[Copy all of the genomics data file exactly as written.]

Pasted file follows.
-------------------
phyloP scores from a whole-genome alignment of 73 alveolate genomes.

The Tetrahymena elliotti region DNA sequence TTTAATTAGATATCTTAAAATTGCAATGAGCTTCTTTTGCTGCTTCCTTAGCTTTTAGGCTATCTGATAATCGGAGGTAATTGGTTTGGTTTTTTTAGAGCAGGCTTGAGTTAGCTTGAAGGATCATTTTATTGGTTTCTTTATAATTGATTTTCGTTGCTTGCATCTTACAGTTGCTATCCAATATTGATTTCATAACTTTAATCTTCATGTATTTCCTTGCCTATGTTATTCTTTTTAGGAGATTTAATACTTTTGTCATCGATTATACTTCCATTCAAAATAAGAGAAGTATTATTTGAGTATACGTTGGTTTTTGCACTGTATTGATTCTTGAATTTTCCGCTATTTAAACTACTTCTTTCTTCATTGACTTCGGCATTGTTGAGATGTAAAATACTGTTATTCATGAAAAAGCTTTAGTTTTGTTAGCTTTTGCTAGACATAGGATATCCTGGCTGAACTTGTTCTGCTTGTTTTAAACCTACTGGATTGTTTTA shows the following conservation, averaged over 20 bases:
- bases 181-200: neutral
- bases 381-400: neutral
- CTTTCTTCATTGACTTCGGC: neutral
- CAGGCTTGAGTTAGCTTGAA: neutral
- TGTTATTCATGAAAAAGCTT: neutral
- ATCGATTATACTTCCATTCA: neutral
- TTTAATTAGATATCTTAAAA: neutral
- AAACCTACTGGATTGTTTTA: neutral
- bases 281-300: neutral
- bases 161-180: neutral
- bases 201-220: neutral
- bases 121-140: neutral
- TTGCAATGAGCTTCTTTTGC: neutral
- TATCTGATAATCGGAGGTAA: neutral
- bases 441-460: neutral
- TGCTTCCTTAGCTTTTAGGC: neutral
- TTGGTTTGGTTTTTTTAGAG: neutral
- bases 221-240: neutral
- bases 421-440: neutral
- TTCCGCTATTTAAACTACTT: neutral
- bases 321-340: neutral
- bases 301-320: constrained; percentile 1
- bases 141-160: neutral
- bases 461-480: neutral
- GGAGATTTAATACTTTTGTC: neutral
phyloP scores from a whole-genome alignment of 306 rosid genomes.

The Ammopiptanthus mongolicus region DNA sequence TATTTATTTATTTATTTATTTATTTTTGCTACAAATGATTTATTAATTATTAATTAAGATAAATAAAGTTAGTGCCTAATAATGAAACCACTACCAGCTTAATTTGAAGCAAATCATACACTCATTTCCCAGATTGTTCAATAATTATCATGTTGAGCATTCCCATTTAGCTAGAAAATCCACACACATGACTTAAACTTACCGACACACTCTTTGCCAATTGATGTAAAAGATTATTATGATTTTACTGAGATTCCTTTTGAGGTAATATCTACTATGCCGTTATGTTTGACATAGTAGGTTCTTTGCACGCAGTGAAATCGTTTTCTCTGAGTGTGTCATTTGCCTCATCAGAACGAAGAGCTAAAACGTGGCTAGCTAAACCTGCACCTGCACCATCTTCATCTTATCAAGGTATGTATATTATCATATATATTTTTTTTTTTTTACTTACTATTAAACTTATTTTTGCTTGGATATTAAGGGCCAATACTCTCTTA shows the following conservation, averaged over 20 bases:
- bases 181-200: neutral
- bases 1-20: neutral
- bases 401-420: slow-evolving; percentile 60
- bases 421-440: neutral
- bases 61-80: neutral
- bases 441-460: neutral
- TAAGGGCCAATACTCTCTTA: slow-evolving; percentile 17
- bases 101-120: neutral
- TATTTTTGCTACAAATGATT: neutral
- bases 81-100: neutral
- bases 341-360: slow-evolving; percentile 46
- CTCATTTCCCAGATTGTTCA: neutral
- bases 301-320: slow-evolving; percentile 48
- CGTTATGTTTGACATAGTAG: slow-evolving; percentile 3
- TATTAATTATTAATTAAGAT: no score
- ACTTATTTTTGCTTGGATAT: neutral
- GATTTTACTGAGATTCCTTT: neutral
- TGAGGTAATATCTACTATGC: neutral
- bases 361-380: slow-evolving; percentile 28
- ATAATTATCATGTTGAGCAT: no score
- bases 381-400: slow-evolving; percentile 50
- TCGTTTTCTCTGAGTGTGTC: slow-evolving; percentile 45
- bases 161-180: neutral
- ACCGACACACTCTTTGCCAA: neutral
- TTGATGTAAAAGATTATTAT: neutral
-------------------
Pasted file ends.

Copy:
phyloP scores from a whole-genome alignment of 73 alveolate genomes.

The Tetrahymena elliotti region DNA sequence TTTAATTAGATATCTTAAAATTGCAATGAGCTTCTTTTGCTGCTTCCTTAGCTTTTAGGCTATCTGATAATCGGAGGTAATTGGTTTGGTTTTTTTAGAGCAGGCTTGAGTTAGCTTGAAGGATCATTTTATTGGTTTCTTTATAATTGATTTTCGTTGCTTGCATCTTACAGTTGCTATCCAATATTGATTTCATAACTTTAATCTTCATGTATTTCCTTGCCTATGTTATTCTTTTTAGGAGATTTAATACTTTTGTCATCGATTATACTTCCATTCAAAATAAGAGAAGTATTATTTGAGTATACGTTGGTTTTTGCACTGTATTGATTCTTGAATTTTCCGCTATTTAAACTACTTCTTTCTTCATTGACTTCGGCATTGTTGAGATGTAAAATACTGTTATTCATGAAAAAGCTTTAGTTTTGTTAGCTTTTGCTAGACATAGGATATCCTGGCTGAACTTGTTCTGCTTGTTTTAAACCTACTGGATTGTTTTA shows the following conservation, averaged over 20 bases:
- bases 181-200: neutral
- bases 381-400: neutral
- CTTTCTTCATTGACTTCGGC: neutral
- CAGGCTTGAGTTAGCTTGAA: neutral
- TGTTATTCATGAAAAAGCTT: neutral
- ATCGATTATACTTCCATTCA: neutral
- TTTAATTAGATATCTTAAAA: neutral
- AAACCTACTGGATTGTTTTA: neutral
- bases 281-300: neutral
- bases 161-180: neutral
- bases 201-220: neutral
- bases 121-140: neutral
- TTGCAATGAGCTTCTTTTGC: neutral
- TATCTGATAATCGGAGGTAA: neutral
- bases 441-460: neutral
- TGCTTCCTTAGCTTTTAGGC: neutral
- TTGGTTTGGTTTTTTTAGAG: neutral
- bases 221-240: neutral
- bases 421-440: neutral
- TTCCGCTATTTAAACTACTT: neutral
- bases 321-340: neutral
- bases 301-320: constrained; percentile 1
- bases 141-160: neutral
- bases 461-480: neutral
- GGAGATTTAATACTTTTGTC: neutral
phyloP scores from a whole-genome alignment of 306 rosid genomes.

The Ammopiptanthus mongolicus region DNA sequence TATTTATTTATTTATTTATTTATTTTTGCTACAAATGATTTATTAATTATTAATTAAGATAAATAAAGTTAGTGCCTAATAATGAAACCACTACCAGCTTAATTTGAAGCAAATCATACACTCATTTCCCAGATTGTTCAATAATTATCATGTTGAGCATTCCCATTTAGCTAGAAAATCCACACACATGACTTAAACTTACCGACACACTCTTTGCCAATTGATGTAAAAGATTATTATGATTTTACTGAGATTCCTTTTGAGGTAATATCTACTATGCCGTTATGTTTGACATAGTAGGTTCTTTGCACGCAGTGAAATCGTTTTCTCTGAGTGTGTCATTTGCCTCATCAGAACGAAGAGCTAAAACGTGGCTAGCTAAACCTGCACCTGCACCATCTTCATCTTATCAAGGTATGTATATTATCATATATATTTTTTTTTTTTTACTTACTATTAAACTTATTTTTGCTTGGATATTAAGGGCCAATACTCTCTTA shows the following conservation, averaged over 20 bases:
- bases 181-200: neutral
- bases 1-20: neutral
- bases 401-420: slow-evolving; percentile 60
- bases 421-440: neutral
- bases 61-80: neutral
- bases 441-460: neutral
- TAAGGGCCAATACTCTCTTA: slow-evolving; percentile 17
- bases 101-120: neutral
- TATTTTTGCTACAAATGATT: neutral
- bases 81-100: neutral
- bases 341-360: slow-evolving; percentile 46
- CTCATTTCCCAGATTGTTCA: neutral
- bases 301-320: slow-evolving; percentile 48
- CGTTATGTTTGACATAGTAG: slow-evolving; percentile 3
- TATTAATTATTAATTAAGAT: no score
- ACTTATTTTTGCTTGGATAT: neutral
- GATTTTACTGAGATTCCTTT: neutral
- TGAGGTAATATCTACTATGC: neutral
- bases 361-380: slow-evolving; percentile 28
- ATAATTATCATGTTGAGCAT: no score
- bases 381-400: slow-evolving; percentile 50
- TCGTTTTCTCTGAGTGTGTC: slow-evolving; percentile 45
- bases 161-180: neutral
- ACCGACACACTCTTTGCCAA: neutral
- TTGATGTAAAAGATTATTAT: neutral